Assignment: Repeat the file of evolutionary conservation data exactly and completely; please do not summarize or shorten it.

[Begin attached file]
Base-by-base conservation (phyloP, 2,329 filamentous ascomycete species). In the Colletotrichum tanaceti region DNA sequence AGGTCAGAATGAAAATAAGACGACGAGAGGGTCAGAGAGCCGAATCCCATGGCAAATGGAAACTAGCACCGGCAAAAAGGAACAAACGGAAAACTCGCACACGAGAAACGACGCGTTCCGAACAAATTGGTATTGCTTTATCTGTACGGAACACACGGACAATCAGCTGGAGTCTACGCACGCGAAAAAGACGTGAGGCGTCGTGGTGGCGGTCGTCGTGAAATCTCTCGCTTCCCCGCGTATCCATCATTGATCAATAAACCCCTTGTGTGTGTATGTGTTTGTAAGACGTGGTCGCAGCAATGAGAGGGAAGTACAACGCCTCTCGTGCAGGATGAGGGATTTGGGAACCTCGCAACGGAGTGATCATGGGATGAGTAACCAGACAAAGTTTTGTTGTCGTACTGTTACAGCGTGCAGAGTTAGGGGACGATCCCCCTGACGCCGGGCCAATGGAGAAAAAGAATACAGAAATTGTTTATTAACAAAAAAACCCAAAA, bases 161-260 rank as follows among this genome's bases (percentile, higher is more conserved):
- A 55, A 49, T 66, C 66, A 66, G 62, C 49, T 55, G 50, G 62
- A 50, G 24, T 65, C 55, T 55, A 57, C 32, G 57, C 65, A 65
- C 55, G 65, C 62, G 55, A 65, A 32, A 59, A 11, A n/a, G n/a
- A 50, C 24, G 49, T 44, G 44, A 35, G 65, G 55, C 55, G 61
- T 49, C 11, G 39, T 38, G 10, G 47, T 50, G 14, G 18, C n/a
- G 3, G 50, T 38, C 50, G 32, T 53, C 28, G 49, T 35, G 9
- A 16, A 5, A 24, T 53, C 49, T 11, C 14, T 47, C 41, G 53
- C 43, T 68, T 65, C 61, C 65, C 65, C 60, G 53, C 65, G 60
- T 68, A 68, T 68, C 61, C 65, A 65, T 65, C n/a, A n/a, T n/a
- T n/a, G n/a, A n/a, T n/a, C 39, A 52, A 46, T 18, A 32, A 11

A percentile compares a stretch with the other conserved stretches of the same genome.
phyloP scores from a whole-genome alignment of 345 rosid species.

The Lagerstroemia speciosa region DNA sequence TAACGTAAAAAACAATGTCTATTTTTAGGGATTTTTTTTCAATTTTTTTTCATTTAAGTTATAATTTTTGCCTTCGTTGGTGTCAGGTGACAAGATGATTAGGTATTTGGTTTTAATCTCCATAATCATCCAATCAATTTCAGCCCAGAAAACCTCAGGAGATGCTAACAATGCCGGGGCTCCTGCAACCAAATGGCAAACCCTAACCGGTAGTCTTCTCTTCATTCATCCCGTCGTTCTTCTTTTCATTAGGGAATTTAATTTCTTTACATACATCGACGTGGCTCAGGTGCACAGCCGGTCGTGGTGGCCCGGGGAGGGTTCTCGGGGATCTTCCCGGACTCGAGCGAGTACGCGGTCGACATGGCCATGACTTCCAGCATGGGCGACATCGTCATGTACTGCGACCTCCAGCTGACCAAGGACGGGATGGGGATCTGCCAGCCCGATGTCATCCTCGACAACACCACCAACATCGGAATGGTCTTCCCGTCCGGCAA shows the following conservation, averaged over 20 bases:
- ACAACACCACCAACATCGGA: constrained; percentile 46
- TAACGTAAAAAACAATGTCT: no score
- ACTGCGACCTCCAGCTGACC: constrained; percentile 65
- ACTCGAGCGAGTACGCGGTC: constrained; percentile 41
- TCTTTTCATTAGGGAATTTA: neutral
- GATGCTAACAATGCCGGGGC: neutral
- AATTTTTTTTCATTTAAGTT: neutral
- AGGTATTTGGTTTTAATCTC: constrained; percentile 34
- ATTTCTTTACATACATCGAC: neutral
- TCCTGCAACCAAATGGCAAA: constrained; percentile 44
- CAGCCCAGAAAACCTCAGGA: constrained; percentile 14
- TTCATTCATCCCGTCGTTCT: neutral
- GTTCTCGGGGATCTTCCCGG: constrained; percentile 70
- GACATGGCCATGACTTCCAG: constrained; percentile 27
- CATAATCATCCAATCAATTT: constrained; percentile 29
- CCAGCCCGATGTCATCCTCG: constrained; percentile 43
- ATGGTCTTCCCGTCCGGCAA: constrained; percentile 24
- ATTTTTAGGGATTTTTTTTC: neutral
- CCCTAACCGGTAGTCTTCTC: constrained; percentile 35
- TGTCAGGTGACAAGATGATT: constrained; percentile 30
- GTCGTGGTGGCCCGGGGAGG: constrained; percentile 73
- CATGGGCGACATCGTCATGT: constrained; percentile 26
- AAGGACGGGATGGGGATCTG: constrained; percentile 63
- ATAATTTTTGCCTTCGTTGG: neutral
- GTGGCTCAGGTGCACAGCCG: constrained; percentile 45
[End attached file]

Base-by-base conservation (phyloP, 2,329 filamentous ascomycete species). In the Colletotrichum tanaceti region DNA sequence AGGTCAGAATGAAAATAAGACGACGAGAGGGTCAGAGAGCCGAATCCCATGGCAAATGGAAACTAGCACCGGCAAAAAGGAACAAACGGAAAACTCGCACACGAGAAACGACGCGTTCCGAACAAATTGGTATTGCTTTATCTGTACGGAACACACGGACAATCAGCTGGAGTCTACGCACGCGAAAAAGACGTGAGGCGTCGTGGTGGCGGTCGTCGTGAAATCTCTCGCTTCCCCGCGTATCCATCATTGATCAATAAACCCCTTGTGTGTGTATGTGTTTGTAAGACGTGGTCGCAGCAATGAGAGGGAAGTACAACGCCTCTCGTGCAGGATGAGGGATTTGGGAACCTCGCAACGGAGTGATCATGGGATGAGTAACCAGACAAAGTTTTGTTGTCGTACTGTTACAGCGTGCAGAGTTAGGGGACGATCCCCCTGACGCCGGGCCAATGGAGAAAAAGAATACAGAAATTGTTTATTAACAAAAAAACCCAAAA, bases 161-260 rank as follows among this genome's bases (percentile, higher is more conserved):
- A 55, A 49, T 66, C 66, A 66, G 62, C 49, T 55, G 50, G 62
- A 50, G 24, T 65, C 55, T 55, A 57, C 32, G 57, C 65, A 65
- C 55, G 65, C 62, G 55, A 65, A 32, A 59, A 11, A n/a, G n/a
- A 50, C 24, G 49, T 44, G 44, A 35, G 65, G 55, C 55, G 61
- T 49, C 11, G 39, T 38, G 10, G 47, T 50, G 14, G 18, C n/a
- G 3, G 50, T 38, C 50, G 32, T 53, C 28, G 49, T 35, G 9
- A 16, A 5, A 24, T 53, C 49, T 11, C 14, T 47, C 41, G 53
- C 43, T 68, T 65, C 61, C 65, C 65, C 60, G 53, C 65, G 60
- T 68, A 68, T 68, C 61, C 65, A 65, T 65, C n/a, A n/a, T n/a
- T n/a, G n/a, A n/a, T n/a, C 39, A 52, A 46, T 18, A 32, A 11

A percentile compares a stretch with the other conserved stretches of the same genome.
phyloP scores from a whole-genome alignment of 345 rosid species.

The Lagerstroemia speciosa region DNA sequence TAACGTAAAAAACAATGTCTATTTTTAGGGATTTTTTTTCAATTTTTTTTCATTTAAGTTATAATTTTTGCCTTCGTTGGTGTCAGGTGACAAGATGATTAGGTATTTGGTTTTAATCTCCATAATCATCCAATCAATTTCAGCCCAGAAAACCTCAGGAGATGCTAACAATGCCGGGGCTCCTGCAACCAAATGGCAAACCCTAACCGGTAGTCTTCTCTTCATTCATCCCGTCGTTCTTCTTTTCATTAGGGAATTTAATTTCTTTACATACATCGACGTGGCTCAGGTGCACAGCCGGTCGTGGTGGCCCGGGGAGGGTTCTCGGGGATCTTCCCGGACTCGAGCGAGTACGCGGTCGACATGGCCATGACTTCCAGCATGGGCGACATCGTCATGTACTGCGACCTCCAGCTGACCAAGGACGGGATGGGGATCTGCCAGCCCGATGTCATCCTCGACAACACCACCAACATCGGAATGGTCTTCCCGTCCGGCAA shows the following conservation, averaged over 20 bases:
- ACAACACCACCAACATCGGA: constrained; percentile 46
- TAACGTAAAAAACAATGTCT: no score
- ACTGCGACCTCCAGCTGACC: constrained; percentile 65
- ACTCGAGCGAGTACGCGGTC: constrained; percentile 41
- TCTTTTCATTAGGGAATTTA: neutral
- GATGCTAACAATGCCGGGGC: neutral
- AATTTTTTTTCATTTAAGTT: neutral
- AGGTATTTGGTTTTAATCTC: constrained; percentile 34
- ATTTCTTTACATACATCGAC: neutral
- TCCTGCAACCAAATGGCAAA: constrained; percentile 44
- CAGCCCAGAAAACCTCAGGA: constrained; percentile 14
- TTCATTCATCCCGTCGTTCT: neutral
- GTTCTCGGGGATCTTCCCGG: constrained; percentile 70
- GACATGGCCATGACTTCCAG: constrained; percentile 27
- CATAATCATCCAATCAATTT: constrained; percentile 29
- CCAGCCCGATGTCATCCTCG: constrained; percentile 43
- ATGGTCTTCCCGTCCGGCAA: constrained; percentile 24
- ATTTTTAGGGATTTTTTTTC: neutral
- CCCTAACCGGTAGTCTTCTC: constrained; percentile 35
- TGTCAGGTGACAAGATGATT: constrained; percentile 30
- GTCGTGGTGGCCCGGGGAGG: constrained; percentile 73
- CATGGGCGACATCGTCATGT: constrained; percentile 26
- AAGGACGGGATGGGGATCTG: constrained; percentile 63
- ATAATTTTTGCCTTCGTTGG: neutral
- GTGGCTCAGGTGCACAGCCG: constrained; percentile 45